Final Democratic Party Platform Expresses 'Ironclad' Support for Israel

An amendment by the party's left-wing flank offering a more critical approach toward Israel – including conditioning military aid – rejected by a large majority, with 117 voting against it and 34 voting in favor

Amir Tibon
Amir Tibon
Washington D.C.
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A 2016 file photo of Prime Minister Benjamin Netanyahu, left, and then-Vice President Joe Biden in Davos, Switzerland.
A 2016 file photo of Prime Minister Benjamin Netanyahu, left, and then-Vice President Joe Biden in Davos, Switzerland.Credit: AP
Amir Tibon
Amir Tibon
Washington D.C.

WASHINGTON – The Democratic Party platform for the 2020 elections was finalized on Monday, expressing strong support for Israel after the party’s left-wing flank failed to include an amendment allowing a more critical approach toward it.

The platform language regarding Israel will continue reflecting center-left views, while opposing unilateral Israeli annexation of West Bank settlements and calling for a two-state solution.

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The Democrats' policy platform also emphasizes the importance of continued U.S. military aid to Israel and recognition of Jerusalem as Israel’s capital.

In addition, the platform expresses a commitment to the 2016 Memorandum of Understanding that the Obama administration signed with Israel, giving it $3.8 billion in annual aid – the most sizeable military assistance that the United States has ever provided.

This represents a victory for Joe Biden, the party’s presumptive presidential nominee, and his supporters within the party.

Biden, who served as vice president in the Obama administration, has taken pride in recent months over his involvement in securing that assistance and strongly rejected calls from the party’s left wing, particularly from Senator Bernie Sanders, to limit or condition aid to Israel, calling such limitations “outrageous.”

On Tuesday, as the party held a virtual vote on the platform’s final wording, Sanders' supporters in this year’s Democratic primary offered an amendment shifting party policy toward Sanders’ approach.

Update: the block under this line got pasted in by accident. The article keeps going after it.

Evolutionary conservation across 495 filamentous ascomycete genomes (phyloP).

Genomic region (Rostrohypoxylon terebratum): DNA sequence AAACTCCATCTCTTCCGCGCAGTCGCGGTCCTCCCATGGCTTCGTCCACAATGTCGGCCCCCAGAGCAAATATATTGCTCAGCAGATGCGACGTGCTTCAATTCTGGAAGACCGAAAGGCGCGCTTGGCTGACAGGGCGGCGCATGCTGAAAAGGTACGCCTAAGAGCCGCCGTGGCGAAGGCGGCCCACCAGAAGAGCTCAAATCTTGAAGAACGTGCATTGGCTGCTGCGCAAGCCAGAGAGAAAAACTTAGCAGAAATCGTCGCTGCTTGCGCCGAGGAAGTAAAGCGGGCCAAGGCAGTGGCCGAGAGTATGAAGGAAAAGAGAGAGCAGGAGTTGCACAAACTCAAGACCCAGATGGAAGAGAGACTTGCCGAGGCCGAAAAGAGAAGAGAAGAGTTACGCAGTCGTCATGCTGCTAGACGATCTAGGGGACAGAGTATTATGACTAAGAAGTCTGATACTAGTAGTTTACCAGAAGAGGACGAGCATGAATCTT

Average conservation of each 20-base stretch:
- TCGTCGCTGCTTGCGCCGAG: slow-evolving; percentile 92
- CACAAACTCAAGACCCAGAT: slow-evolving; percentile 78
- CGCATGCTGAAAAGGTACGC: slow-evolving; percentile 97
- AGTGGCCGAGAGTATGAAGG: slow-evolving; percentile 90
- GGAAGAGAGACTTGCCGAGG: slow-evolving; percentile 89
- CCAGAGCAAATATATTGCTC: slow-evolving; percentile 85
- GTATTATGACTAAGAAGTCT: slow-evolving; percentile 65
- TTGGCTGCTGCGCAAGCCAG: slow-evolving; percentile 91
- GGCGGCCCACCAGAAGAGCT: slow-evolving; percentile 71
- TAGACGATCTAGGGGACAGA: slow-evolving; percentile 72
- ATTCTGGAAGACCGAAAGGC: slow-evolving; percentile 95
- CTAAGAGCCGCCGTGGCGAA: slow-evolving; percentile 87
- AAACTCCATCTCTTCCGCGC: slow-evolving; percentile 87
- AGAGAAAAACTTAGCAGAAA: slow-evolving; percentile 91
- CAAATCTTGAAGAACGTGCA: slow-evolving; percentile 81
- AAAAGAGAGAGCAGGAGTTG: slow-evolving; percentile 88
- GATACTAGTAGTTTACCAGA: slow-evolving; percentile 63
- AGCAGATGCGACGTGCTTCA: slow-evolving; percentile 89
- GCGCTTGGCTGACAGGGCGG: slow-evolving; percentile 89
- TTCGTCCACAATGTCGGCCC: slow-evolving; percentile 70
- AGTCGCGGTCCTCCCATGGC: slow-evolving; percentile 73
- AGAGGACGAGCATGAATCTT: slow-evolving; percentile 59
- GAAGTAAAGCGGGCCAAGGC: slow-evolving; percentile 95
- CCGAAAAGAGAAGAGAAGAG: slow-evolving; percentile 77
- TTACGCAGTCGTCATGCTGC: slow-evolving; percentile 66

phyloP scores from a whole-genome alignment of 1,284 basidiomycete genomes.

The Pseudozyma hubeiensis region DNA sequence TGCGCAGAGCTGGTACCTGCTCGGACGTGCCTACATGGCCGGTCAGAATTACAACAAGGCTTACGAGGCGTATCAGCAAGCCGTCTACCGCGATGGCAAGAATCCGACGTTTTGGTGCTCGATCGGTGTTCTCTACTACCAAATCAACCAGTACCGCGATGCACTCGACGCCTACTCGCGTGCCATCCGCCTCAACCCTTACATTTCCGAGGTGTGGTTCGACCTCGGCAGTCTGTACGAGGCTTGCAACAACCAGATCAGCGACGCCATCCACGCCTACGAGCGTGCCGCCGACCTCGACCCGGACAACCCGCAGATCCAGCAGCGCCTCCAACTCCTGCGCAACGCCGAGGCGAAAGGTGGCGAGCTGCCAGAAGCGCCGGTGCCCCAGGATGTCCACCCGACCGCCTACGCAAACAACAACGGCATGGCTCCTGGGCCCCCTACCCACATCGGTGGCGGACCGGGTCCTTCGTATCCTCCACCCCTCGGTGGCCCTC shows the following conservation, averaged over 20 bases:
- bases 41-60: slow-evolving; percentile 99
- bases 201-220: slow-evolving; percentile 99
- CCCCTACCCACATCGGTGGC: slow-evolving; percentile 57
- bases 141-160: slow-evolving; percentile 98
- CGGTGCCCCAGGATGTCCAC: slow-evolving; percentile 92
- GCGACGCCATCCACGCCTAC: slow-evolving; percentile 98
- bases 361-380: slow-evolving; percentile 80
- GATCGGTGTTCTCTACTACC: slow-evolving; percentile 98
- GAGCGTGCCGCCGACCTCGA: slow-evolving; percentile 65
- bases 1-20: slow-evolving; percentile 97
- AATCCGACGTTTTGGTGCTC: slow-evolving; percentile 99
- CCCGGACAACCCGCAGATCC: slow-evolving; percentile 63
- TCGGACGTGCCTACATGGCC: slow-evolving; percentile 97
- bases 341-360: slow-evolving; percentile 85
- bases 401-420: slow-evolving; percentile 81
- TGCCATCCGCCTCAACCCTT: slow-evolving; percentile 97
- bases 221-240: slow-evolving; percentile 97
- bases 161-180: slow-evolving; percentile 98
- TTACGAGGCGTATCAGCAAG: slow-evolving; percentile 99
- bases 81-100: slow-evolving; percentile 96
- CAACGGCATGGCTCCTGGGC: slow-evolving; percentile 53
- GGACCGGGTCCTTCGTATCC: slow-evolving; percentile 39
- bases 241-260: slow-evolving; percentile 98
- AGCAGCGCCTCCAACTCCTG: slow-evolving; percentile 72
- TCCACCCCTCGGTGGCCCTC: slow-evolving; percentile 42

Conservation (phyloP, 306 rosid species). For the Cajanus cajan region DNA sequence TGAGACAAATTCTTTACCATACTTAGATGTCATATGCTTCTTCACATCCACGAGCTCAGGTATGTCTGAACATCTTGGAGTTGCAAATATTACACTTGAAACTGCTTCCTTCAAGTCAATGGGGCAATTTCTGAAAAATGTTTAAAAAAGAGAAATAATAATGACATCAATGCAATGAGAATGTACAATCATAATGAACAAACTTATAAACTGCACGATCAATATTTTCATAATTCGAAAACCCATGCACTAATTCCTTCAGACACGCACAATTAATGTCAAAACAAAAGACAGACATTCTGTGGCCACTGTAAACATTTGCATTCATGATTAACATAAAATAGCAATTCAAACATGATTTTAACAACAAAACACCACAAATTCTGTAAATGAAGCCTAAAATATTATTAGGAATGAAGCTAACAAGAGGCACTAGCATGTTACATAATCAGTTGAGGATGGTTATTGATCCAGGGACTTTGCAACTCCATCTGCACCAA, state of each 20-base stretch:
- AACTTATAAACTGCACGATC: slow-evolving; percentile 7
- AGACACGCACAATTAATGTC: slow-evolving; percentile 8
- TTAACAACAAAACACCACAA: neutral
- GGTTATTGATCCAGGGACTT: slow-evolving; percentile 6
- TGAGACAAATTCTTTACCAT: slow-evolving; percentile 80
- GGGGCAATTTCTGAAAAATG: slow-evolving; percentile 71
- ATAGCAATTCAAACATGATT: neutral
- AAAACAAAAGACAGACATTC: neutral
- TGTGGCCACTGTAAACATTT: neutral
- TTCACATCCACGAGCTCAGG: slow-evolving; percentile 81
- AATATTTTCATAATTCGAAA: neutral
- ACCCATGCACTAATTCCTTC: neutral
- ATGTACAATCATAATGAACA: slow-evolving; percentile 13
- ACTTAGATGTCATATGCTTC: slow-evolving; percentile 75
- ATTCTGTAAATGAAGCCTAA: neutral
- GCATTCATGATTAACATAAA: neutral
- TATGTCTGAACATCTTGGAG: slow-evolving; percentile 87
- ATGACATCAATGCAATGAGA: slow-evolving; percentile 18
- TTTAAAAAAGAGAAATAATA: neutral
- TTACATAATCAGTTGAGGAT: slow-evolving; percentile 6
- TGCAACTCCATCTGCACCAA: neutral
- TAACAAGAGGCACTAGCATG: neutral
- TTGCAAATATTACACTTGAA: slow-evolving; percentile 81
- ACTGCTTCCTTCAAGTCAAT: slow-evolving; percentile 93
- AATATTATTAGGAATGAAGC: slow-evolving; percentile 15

The amendment included conditioning military aid to Israel, as well as stronger language on the need to end the occupation in the West Bank and Israel's military rule over the Palestinians. The amendment was rejected by a large majority, with 117 voting against it and 34 voting in favor.

The language that was eventually approved is still critical of Israel’s settlements in the West Bank and the intention of Prime Minister Benjamin Netanyahu's government to through with unilateral annexation of those settlements.

The platform also includes a pledge to renew U.S. civilian aid to the Palestinians, which had been completely cut off by President Trump and resume diplomatic relations between the U.S. and the Palestinian Authority.

Dan Shapiro, who served as U.S. ambassador to Israel under the Obama administration, warned that while Democrats are quarreling over platform language, the Trump administration is taking destructive steps that would eliminate any chance for the two-state solution while completely ignoring the Palestinians' needs.

Wendy Sherman, a former senior State Department official in the Obama and Clinton administrations, said that conditioning aid to Israel would not help resolve the decades-long Israeli-Palestinian conflict.

The final platform states that Democrats believe in a “strong, secure and democratic Israel” as “vital” to the interests of the United States. It also expresses an “ironclad” commitment to Israel’s qualitative military edge, and specifically to the 2016 Memorandum of Understanding.

While the platform represents a more moderate and traditional approach toward Israel than that pushed by the more progressive wing of the party, it also reflects some major policy differences to the Trump administration’s approach to the conflict.

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